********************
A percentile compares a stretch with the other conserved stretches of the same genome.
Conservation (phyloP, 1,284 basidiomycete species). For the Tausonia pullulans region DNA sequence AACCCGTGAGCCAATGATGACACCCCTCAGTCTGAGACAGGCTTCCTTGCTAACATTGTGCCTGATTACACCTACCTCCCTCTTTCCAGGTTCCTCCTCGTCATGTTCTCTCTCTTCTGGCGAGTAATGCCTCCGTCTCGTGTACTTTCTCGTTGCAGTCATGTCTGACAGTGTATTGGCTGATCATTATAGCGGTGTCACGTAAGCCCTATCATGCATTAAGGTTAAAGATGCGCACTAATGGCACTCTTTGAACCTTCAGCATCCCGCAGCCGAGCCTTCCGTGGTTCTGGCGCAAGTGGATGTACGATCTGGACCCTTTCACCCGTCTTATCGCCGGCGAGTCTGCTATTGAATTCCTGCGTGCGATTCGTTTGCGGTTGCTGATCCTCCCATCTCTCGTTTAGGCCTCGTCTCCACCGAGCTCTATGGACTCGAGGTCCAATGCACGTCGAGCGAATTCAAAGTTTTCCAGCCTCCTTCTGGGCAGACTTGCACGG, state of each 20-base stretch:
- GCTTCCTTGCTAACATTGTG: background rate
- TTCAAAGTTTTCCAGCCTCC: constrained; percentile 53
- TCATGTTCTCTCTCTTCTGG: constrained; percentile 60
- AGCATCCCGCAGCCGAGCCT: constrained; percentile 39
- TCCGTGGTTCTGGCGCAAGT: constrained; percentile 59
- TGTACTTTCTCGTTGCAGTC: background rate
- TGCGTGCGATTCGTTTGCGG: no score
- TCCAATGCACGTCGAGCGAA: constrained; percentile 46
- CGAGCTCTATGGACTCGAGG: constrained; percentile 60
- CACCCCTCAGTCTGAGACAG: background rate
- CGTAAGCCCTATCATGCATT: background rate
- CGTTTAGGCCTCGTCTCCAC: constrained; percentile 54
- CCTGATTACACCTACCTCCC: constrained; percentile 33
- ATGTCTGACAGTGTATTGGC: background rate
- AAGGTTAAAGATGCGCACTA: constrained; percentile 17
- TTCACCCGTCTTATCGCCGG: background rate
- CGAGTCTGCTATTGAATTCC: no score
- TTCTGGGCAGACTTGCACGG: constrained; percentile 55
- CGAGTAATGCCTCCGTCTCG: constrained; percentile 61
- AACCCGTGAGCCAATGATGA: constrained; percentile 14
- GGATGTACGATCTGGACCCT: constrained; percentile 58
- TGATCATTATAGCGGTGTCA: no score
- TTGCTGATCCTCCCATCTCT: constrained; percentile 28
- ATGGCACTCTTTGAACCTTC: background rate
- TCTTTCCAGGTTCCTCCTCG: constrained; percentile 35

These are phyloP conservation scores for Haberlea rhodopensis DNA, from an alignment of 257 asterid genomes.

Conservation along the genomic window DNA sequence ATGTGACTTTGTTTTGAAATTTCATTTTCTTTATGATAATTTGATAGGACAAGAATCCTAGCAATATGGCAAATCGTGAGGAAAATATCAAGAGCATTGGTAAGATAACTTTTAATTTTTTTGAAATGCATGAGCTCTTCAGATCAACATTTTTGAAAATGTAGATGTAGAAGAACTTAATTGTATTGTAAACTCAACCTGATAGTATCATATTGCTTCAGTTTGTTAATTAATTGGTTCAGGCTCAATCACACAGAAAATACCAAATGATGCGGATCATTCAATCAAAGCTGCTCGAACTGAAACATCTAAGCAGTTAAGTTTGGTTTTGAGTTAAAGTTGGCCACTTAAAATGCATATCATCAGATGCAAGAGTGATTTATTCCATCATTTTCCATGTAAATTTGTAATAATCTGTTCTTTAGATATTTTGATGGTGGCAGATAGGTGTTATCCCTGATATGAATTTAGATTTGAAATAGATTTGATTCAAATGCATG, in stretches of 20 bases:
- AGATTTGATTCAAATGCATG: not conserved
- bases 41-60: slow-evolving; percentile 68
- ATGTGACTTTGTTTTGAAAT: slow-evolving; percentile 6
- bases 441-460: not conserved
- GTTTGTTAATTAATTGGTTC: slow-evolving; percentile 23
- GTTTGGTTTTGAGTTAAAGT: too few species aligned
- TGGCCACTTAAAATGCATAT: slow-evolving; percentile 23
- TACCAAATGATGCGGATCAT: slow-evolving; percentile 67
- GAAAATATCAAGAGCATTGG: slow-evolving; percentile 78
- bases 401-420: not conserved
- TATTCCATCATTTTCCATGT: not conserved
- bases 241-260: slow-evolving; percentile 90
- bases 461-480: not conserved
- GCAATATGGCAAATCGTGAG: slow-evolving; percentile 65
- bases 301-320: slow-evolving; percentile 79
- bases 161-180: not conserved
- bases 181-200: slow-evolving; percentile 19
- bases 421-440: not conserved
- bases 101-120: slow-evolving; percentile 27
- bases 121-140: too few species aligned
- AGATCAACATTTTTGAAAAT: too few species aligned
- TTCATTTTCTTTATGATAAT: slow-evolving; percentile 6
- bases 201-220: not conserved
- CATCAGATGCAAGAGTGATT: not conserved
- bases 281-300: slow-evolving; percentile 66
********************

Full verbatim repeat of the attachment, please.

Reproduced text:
A percentile compares a stretch with the other conserved stretches of the same genome.
Conservation (phyloP, 1,284 basidiomycete species). For the Tausonia pullulans region DNA sequence AACCCGTGAGCCAATGATGACACCCCTCAGTCTGAGACAGGCTTCCTTGCTAACATTGTGCCTGATTACACCTACCTCCCTCTTTCCAGGTTCCTCCTCGTCATGTTCTCTCTCTTCTGGCGAGTAATGCCTCCGTCTCGTGTACTTTCTCGTTGCAGTCATGTCTGACAGTGTATTGGCTGATCATTATAGCGGTGTCACGTAAGCCCTATCATGCATTAAGGTTAAAGATGCGCACTAATGGCACTCTTTGAACCTTCAGCATCCCGCAGCCGAGCCTTCCGTGGTTCTGGCGCAAGTGGATGTACGATCTGGACCCTTTCACCCGTCTTATCGCCGGCGAGTCTGCTATTGAATTCCTGCGTGCGATTCGTTTGCGGTTGCTGATCCTCCCATCTCTCGTTTAGGCCTCGTCTCCACCGAGCTCTATGGACTCGAGGTCCAATGCACGTCGAGCGAATTCAAAGTTTTCCAGCCTCCTTCTGGGCAGACTTGCACGG, state of each 20-base stretch:
- GCTTCCTTGCTAACATTGTG: background rate
- TTCAAAGTTTTCCAGCCTCC: constrained; percentile 53
- TCATGTTCTCTCTCTTCTGG: constrained; percentile 60
- AGCATCCCGCAGCCGAGCCT: constrained; percentile 39
- TCCGTGGTTCTGGCGCAAGT: constrained; percentile 59
- TGTACTTTCTCGTTGCAGTC: background rate
- TGCGTGCGATTCGTTTGCGG: no score
- TCCAATGCACGTCGAGCGAA: constrained; percentile 46
- CGAGCTCTATGGACTCGAGG: constrained; percentile 60
- CACCCCTCAGTCTGAGACAG: background rate
- CGTAAGCCCTATCATGCATT: background rate
- CGTTTAGGCCTCGTCTCCAC: constrained; percentile 54
- CCTGATTACACCTACCTCCC: constrained; percentile 33
- ATGTCTGACAGTGTATTGGC: background rate
- AAGGTTAAAGATGCGCACTA: constrained; percentile 17
- TTCACCCGTCTTATCGCCGG: background rate
- CGAGTCTGCTATTGAATTCC: no score
- TTCTGGGCAGACTTGCACGG: constrained; percentile 55
- CGAGTAATGCCTCCGTCTCG: constrained; percentile 61
- AACCCGTGAGCCAATGATGA: constrained; percentile 14
- GGATGTACGATCTGGACCCT: constrained; percentile 58
- TGATCATTATAGCGGTGTCA: no score
- TTGCTGATCCTCCCATCTCT: constrained; percentile 28
- ATGGCACTCTTTGAACCTTC: background rate
- TCTTTCCAGGTTCCTCCTCG: constrained; percentile 35

These are phyloP conservation scores for Haberlea rhodopensis DNA, from an alignment of 257 asterid genomes.

Conservation along the genomic window DNA sequence ATGTGACTTTGTTTTGAAATTTCATTTTCTTTATGATAATTTGATAGGACAAGAATCCTAGCAATATGGCAAATCGTGAGGAAAATATCAAGAGCATTGGTAAGATAACTTTTAATTTTTTTGAAATGCATGAGCTCTTCAGATCAACATTTTTGAAAATGTAGATGTAGAAGAACTTAATTGTATTGTAAACTCAACCTGATAGTATCATATTGCTTCAGTTTGTTAATTAATTGGTTCAGGCTCAATCACACAGAAAATACCAAATGATGCGGATCATTCAATCAAAGCTGCTCGAACTGAAACATCTAAGCAGTTAAGTTTGGTTTTGAGTTAAAGTTGGCCACTTAAAATGCATATCATCAGATGCAAGAGTGATTTATTCCATCATTTTCCATGTAAATTTGTAATAATCTGTTCTTTAGATATTTTGATGGTGGCAGATAGGTGTTATCCCTGATATGAATTTAGATTTGAAATAGATTTGATTCAAATGCATG, in stretches of 20 bases:
- AGATTTGATTCAAATGCATG: not conserved
- bases 41-60: slow-evolving; percentile 68
- ATGTGACTTTGTTTTGAAAT: slow-evolving; percentile 6
- bases 441-460: not conserved
- GTTTGTTAATTAATTGGTTC: slow-evolving; percentile 23
- GTTTGGTTTTGAGTTAAAGT: too few species aligned
- TGGCCACTTAAAATGCATAT: slow-evolving; percentile 23
- TACCAAATGATGCGGATCAT: slow-evolving; percentile 67
- GAAAATATCAAGAGCATTGG: slow-evolving; percentile 78
- bases 401-420: not conserved
- TATTCCATCATTTTCCATGT: not conserved
- bases 241-260: slow-evolving; percentile 90
- bases 461-480: not conserved
- GCAATATGGCAAATCGTGAG: slow-evolving; percentile 65
- bases 301-320: slow-evolving; percentile 79
- bases 161-180: not conserved
- bases 181-200: slow-evolving; percentile 19
- bases 421-440: not conserved
- bases 101-120: slow-evolving; percentile 27
- bases 121-140: too few species aligned
- AGATCAACATTTTTGAAAAT: too few species aligned
- TTCATTTTCTTTATGATAAT: slow-evolving; percentile 6
- bases 201-220: not conserved
- CATCAGATGCAAGAGTGATT: not conserved
- bases 281-300: slow-evolving; percentile 66